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  • Writer's pictureJim Martin

Rafters!

The marking out of rafters is another excellent opportunity to dust off some of the old math skills. Simple rafters like these are a tour-de-force of the right triangle. My old geometry teacher would have been all over it.


So, after all my pontificating about Pythagoras, I have to confess... the rafters themselves were so small, and the distances in question so relatively short, I opted for the brute-force method. I cut a 2x4 roughly to length. Jenna and I held a 2x4 in place, and I marked off the angled cut at the ridge, then what get's called the bird's mouth cut at the other end. I made these cuts and test fit the rafter. After one more set of slight adjustments, the rafter fit well on both sides of the gable end of the house. We were ready to go!


If you want more specifics in how to lay out rafters that are too big for the brute-force method, here's a great ~8 min YouTube explanation. It offers a basic primer on different ways to measure the pitch of the roof, how to use a speed square (another favorite tool, though not nearly so ancient) to mark out the rafter, and several other helpful things.The Perkins Builder Brothers are great in general--goofy, knowledgeable, super clear, and helpful. And, in the rafter video at least, one of the brothers sports quite the hat.

For my process, once I had one rafter that fit, I used it as a pattern to mark out the remaining rafters. I used the chop saw for the angled cut at the top. For the bird's mouth cut, I started with my circular saw set to max depth of cut, then finished with a hand saw.



Here we are getting started on the first few sets of rafters over the kitchen. (I must be taking a break here...)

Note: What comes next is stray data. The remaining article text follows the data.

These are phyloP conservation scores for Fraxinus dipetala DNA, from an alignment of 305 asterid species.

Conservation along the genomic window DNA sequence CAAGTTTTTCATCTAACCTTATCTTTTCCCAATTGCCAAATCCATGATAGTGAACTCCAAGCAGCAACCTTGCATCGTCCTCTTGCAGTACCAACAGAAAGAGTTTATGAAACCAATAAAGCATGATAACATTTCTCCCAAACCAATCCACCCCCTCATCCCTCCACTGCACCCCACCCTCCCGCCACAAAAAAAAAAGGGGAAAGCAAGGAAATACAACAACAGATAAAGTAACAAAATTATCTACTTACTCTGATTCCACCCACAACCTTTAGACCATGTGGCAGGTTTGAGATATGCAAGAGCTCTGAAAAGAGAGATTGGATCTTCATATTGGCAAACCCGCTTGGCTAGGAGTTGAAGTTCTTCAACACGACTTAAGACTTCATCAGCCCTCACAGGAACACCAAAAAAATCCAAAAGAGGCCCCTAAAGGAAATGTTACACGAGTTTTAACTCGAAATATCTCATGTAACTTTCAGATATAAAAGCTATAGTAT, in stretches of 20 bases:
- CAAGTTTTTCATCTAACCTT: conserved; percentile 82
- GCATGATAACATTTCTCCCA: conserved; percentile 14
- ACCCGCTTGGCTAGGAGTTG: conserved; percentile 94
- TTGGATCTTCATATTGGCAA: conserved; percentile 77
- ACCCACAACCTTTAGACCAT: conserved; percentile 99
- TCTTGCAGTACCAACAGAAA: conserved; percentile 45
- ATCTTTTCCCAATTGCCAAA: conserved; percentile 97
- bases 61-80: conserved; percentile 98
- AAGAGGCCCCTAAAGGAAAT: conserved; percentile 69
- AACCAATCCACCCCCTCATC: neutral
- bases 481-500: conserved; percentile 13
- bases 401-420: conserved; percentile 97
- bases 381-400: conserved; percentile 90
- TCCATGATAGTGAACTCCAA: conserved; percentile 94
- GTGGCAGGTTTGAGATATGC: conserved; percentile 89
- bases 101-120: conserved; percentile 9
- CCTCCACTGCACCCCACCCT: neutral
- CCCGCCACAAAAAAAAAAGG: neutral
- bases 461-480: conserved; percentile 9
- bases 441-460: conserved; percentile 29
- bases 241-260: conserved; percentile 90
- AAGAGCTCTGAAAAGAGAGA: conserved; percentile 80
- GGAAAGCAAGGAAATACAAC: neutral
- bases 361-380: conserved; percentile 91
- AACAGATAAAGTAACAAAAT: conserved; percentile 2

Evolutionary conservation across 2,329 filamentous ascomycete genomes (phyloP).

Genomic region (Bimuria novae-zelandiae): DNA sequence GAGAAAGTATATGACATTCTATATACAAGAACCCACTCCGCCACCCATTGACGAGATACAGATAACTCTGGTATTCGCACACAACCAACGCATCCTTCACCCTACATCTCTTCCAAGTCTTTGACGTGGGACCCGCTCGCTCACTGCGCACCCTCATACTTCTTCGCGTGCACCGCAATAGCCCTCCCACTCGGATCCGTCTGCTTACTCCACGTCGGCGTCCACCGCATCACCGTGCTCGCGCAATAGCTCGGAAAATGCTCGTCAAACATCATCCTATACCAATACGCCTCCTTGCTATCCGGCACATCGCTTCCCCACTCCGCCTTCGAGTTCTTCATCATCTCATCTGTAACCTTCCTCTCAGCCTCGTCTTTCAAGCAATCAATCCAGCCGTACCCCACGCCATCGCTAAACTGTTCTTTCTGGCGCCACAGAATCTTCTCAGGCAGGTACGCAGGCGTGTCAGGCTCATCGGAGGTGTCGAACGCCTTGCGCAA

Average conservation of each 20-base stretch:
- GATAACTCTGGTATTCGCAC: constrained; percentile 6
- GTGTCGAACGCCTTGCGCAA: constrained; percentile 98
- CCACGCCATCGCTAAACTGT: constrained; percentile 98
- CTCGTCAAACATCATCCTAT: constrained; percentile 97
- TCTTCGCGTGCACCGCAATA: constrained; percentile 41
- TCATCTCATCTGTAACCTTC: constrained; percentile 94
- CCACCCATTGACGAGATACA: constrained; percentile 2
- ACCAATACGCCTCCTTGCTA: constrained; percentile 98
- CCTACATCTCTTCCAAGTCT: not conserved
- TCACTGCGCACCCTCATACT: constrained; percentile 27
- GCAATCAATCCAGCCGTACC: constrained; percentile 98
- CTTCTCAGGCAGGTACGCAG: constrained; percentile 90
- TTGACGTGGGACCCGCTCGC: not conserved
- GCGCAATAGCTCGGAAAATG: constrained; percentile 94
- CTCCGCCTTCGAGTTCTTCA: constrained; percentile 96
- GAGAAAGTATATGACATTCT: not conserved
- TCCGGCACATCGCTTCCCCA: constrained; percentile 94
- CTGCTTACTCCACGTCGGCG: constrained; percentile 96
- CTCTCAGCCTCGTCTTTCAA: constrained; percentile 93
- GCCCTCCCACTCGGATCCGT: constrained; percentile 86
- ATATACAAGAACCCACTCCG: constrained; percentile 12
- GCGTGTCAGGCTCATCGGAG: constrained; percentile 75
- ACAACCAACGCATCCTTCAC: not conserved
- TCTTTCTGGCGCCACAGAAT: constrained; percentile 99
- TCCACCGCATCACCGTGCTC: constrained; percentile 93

Oh, baby. Looking more and more like a tiny house every day! Again, I'm using a combination of framing nail gun and three inch decking screws to secure the rafters. But because it's a tiny house and will be hauled around at least a few times, the house needs to be prepared for high winds. So, some hurricane strapping is coming later.

Here's the first set of rafters completed! This forms the cathedral ceiling (more like a chapel ceiling in a tiny house, I guess) over the kitchen and living room. (I must be taking another break...)


There are all these little joys along the way. I mentioned the joy of standing on the deck of the project and surveying your handiwork. Another is what happens when you get enough plywood on the structure so that when you step inside, you actually feel like you are inside of something. Your voice sounds different as it comes back to you from the walls you built. Small but meaningful joys, indeed! Not unlike the feeling of sitting in your very first car with your very first full tank of gas. (Okay, that last part is a shameless plug for some of the posts I've been putting up about my own very first car, The Beloved Corona. That series is sort of the origin story of how I became a tinkerer--someone who might some day decide to build a tiny house.)

If you look closely in this picture you'll see the plumb bob hanging from the first rafter (down past the kitchen window). The plumb bob is employed here by the same process and for the same reason. We need to make sure the rafters are sitting in the same plane as the studs they are set up over. That helps us keep the roof square so all the plywood sheets fit correctly. In this case I was just a little off. The plumb bob is hanging to the right of the mark. When I install the first sheet of roofing plywood, I will use it to wrack the rafters back in shape and bring the bob over the mark. More on that later.


The pitch of the roof over the loft changes to allow for a bit more headroom. So, of course, that requires a completely different set of rafters. Truth be told, I used the brute force method to cut this set to size as well. Here is what the transition looks like:


And, as usual, Bear is keeping a close watch on the progress.

In this final photo you can see almost all the rafters are in. The next step will be to frame out the loft which will serve as the "floor" underneath that last set of rafters. In this picture you can also see the trapezoid that will be the floor underneath the 2' bump out section. That will be bolted down to the hitch, and will support the center section of the cantilevered loft extension.

Again, with rain in the forecast, we had to pull the sheet of plastic back over everything. It's staying reasonably dry, but I can already see a piece of plywood sheathing that's warped enough that I'll probably have to replace it. I can't wait until we're dried in!

Bear is fascinated.

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